Policy to provide rent free villas faces criticism in China

Under the policy, experts, artists and executives from leading State-owned and private companies can rent villas, each measuring about 300 square meters and offering scenic views, in the city's Xixi National Wetland Park and Baimahu Ecological Creation City.

Their rents will be waived for the first five years, and the leasing periods range from 10 to 20 years.

Such celebrities as TV hostess Yang Lan, writer Yu Hua, Taiwan drama director Stan Lai and cartoonist Zhu Deyong were among the Xixi villa tenants, a media report said.

The city also subsidises housing for professionals who "have made prominent contributions to the city's development" and turned out to be corporate leaders, by selling them houses at half the market price.

What most angered the public is the claim that the land is earmarked for the local government's affordable housing program intended to benefit low-income residents, official China Daily reported.

Xixi wetland's managing committee said the report was inaccurate.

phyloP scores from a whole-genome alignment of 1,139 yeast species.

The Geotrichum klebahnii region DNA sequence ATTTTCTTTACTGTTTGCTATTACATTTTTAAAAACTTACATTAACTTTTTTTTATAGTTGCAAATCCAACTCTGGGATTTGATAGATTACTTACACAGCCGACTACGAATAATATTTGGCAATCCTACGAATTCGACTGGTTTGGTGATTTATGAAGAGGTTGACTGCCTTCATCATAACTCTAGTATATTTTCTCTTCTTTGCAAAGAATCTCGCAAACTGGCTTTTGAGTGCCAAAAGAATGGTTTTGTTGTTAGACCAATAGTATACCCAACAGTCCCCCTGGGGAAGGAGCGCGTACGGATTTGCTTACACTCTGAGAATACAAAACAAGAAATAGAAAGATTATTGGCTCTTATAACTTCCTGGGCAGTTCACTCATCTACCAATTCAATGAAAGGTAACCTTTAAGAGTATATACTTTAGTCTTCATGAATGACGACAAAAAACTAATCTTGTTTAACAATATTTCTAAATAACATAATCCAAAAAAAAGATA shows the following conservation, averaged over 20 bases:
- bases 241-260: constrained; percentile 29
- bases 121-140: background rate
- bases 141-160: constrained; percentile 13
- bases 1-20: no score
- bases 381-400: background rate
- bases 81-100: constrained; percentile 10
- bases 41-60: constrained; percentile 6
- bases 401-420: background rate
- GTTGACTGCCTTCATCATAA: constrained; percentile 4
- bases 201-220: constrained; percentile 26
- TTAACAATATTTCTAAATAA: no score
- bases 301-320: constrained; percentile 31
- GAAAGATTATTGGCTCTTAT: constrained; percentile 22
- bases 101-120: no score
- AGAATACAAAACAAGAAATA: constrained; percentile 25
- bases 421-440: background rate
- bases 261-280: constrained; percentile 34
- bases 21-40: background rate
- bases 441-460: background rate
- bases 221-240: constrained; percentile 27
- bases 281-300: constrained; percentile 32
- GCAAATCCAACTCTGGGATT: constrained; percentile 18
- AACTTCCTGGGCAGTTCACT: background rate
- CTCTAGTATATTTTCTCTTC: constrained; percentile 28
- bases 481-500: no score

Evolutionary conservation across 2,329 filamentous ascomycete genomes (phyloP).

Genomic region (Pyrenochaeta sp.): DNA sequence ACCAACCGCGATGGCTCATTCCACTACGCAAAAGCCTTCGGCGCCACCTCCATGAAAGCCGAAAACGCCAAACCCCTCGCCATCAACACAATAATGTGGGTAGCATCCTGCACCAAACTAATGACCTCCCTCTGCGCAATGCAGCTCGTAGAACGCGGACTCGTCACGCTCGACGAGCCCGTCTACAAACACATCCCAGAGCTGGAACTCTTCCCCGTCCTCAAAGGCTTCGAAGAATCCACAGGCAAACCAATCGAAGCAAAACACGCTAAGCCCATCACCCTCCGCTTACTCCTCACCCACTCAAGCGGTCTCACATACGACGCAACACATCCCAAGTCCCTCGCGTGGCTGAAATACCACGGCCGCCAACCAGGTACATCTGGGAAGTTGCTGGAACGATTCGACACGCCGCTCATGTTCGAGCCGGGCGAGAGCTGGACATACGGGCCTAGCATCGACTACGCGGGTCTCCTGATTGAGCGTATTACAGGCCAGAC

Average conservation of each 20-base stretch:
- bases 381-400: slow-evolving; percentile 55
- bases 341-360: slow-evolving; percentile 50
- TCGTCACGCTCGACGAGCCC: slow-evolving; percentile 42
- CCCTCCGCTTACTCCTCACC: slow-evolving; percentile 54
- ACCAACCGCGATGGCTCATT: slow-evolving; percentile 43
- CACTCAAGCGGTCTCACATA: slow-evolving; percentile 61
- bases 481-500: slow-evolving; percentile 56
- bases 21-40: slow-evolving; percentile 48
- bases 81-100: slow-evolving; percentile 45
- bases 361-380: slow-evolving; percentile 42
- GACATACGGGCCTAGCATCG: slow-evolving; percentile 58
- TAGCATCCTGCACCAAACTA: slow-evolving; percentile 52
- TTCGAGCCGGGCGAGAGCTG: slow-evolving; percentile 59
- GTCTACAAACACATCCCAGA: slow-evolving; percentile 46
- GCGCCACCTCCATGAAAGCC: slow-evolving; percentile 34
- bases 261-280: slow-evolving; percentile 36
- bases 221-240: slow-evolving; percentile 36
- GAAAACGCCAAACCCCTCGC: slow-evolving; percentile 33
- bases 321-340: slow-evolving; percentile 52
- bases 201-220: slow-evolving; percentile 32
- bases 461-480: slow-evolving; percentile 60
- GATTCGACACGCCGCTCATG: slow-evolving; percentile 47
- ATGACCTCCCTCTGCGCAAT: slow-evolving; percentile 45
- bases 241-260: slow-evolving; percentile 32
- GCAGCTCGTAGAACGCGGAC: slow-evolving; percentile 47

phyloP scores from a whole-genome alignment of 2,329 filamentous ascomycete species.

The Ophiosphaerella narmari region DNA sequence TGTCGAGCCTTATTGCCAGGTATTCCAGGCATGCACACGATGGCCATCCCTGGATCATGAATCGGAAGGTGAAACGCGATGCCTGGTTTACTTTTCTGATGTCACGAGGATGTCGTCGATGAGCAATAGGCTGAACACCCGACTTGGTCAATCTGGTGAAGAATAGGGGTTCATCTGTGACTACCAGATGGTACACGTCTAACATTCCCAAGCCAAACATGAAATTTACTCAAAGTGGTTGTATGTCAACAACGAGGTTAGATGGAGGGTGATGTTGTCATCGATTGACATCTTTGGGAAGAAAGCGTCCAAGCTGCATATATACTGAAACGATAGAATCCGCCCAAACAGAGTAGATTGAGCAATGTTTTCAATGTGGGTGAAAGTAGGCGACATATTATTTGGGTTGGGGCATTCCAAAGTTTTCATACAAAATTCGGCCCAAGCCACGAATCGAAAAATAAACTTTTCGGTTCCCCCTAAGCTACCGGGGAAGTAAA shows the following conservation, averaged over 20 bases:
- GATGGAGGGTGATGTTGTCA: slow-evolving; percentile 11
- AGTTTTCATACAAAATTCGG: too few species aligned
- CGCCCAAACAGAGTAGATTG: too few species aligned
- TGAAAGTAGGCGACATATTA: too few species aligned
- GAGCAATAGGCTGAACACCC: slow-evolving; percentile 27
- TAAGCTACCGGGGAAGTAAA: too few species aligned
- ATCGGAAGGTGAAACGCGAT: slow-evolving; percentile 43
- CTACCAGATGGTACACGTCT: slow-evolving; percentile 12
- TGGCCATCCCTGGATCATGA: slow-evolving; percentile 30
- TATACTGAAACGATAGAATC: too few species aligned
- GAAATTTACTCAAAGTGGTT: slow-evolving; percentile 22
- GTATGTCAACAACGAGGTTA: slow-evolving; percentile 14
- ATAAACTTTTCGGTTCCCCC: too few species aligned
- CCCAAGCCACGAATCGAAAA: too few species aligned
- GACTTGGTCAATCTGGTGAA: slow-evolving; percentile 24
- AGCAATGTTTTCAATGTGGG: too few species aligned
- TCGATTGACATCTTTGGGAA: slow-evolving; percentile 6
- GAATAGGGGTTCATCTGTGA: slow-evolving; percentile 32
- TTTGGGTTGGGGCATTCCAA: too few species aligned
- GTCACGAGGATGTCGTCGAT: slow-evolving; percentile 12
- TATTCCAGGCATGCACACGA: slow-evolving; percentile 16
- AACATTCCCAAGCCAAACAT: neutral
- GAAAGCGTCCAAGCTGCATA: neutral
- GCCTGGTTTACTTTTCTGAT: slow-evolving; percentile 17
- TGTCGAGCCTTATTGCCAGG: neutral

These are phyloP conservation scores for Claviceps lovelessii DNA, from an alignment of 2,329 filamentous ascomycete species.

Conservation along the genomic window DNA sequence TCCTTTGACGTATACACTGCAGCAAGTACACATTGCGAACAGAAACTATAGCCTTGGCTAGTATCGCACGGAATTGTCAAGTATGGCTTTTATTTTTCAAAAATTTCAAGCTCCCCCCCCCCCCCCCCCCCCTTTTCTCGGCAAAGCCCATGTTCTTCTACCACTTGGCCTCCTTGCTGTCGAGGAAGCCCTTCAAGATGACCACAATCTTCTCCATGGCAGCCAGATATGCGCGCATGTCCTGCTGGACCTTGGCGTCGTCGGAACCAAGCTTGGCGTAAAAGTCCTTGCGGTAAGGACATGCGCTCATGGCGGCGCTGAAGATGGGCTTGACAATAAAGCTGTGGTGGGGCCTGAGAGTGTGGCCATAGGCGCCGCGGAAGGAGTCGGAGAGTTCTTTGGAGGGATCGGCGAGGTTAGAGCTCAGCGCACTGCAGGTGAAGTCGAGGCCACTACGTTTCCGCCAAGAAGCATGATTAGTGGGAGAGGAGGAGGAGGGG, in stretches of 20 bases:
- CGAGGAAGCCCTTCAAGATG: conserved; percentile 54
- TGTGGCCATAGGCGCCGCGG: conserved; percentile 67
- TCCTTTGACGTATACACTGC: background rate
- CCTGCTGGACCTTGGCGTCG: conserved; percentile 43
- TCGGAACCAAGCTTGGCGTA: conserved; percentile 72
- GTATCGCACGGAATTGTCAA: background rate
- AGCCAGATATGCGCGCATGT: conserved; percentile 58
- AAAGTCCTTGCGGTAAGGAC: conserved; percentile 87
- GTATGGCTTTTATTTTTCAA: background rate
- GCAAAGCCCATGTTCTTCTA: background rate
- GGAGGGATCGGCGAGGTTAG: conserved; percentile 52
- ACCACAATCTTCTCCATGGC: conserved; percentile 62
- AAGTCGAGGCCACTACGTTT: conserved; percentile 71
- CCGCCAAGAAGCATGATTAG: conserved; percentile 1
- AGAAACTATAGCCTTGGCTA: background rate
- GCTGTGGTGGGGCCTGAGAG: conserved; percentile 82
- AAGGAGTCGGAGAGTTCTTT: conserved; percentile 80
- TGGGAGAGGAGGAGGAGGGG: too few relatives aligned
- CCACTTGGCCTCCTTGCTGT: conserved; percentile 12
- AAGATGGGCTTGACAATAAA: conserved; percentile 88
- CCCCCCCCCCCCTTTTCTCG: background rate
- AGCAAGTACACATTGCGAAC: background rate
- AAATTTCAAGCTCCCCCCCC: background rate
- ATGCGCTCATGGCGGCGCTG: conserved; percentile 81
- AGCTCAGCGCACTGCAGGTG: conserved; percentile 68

"The 59 houses in the park are State-owned assets, rather than indemnificatory houses or houses for low and medium-income earners," the committee said in a written response yesterday.

Yang Lan, co-owner of Sun Television Cybernetworks, also denied on her blog that she had ever rented a villa for residence on the wetland.

She instead claimed she had signed a contract with the Hangzhou government solely on behalf of her creative studio, a Sun Television Cybernetworks unit, which will be based in the city to boost its creative industry.

The Hangzhou city government refused to comment yesterday.

The plan has created a public sensation since media exposed it, generating heated discussion among locals and Web users.

"It is a universal truth that the government subsidised housing system is designed to offer low-rent houses to low-income families," Knutsen Yishaoyehaoshuai posted on sina.com.cn.

"But what is the purpose of subsidised housing if villas are given to the rich?"

About 85 per cent of Chinese households who plan to buy new apartments cannot afford one, the Chinese Academy of Social Sciences said in its annual Blue Book of China's Economy.

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